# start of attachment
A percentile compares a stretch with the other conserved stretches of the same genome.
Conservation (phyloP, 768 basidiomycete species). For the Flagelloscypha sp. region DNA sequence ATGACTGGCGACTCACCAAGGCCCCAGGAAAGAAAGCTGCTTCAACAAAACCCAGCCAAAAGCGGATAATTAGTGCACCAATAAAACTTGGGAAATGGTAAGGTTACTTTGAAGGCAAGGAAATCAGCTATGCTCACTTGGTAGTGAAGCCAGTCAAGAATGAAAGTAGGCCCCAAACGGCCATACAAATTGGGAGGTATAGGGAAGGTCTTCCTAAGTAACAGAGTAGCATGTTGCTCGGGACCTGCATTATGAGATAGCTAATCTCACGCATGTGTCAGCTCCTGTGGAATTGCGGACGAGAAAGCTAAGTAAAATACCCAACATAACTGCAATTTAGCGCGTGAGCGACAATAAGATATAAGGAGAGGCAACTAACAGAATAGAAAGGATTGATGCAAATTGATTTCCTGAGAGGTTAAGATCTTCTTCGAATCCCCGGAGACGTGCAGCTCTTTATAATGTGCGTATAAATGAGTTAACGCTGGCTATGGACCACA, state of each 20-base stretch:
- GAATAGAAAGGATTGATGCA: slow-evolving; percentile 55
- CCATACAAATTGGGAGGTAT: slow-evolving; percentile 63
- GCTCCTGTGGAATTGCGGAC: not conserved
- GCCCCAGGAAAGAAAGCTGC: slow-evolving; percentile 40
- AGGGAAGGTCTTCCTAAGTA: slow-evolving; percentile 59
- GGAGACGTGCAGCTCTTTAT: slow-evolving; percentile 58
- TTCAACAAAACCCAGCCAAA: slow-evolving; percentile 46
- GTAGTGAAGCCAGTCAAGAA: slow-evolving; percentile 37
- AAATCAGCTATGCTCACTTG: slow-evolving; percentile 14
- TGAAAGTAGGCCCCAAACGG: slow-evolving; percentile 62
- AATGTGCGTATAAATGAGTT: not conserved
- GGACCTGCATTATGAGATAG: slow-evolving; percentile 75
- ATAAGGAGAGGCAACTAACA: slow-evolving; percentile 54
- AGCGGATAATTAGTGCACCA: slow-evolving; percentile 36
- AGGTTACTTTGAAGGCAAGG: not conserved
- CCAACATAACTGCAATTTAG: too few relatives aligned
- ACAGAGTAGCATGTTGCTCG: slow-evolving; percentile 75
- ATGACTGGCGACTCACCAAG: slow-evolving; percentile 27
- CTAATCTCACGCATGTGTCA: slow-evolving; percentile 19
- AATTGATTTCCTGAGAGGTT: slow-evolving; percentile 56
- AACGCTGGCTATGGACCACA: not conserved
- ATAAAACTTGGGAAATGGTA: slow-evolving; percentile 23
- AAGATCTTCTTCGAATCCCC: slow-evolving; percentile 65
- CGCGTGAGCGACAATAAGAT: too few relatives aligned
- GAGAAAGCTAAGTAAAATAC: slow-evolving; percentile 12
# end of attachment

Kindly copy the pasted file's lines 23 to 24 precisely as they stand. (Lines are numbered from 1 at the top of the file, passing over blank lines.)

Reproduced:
- AACGCTGGCTATGGACCACA: not conserved
- ATAAAACTTGGGAAATGGTA: slow-evolving; percentile 23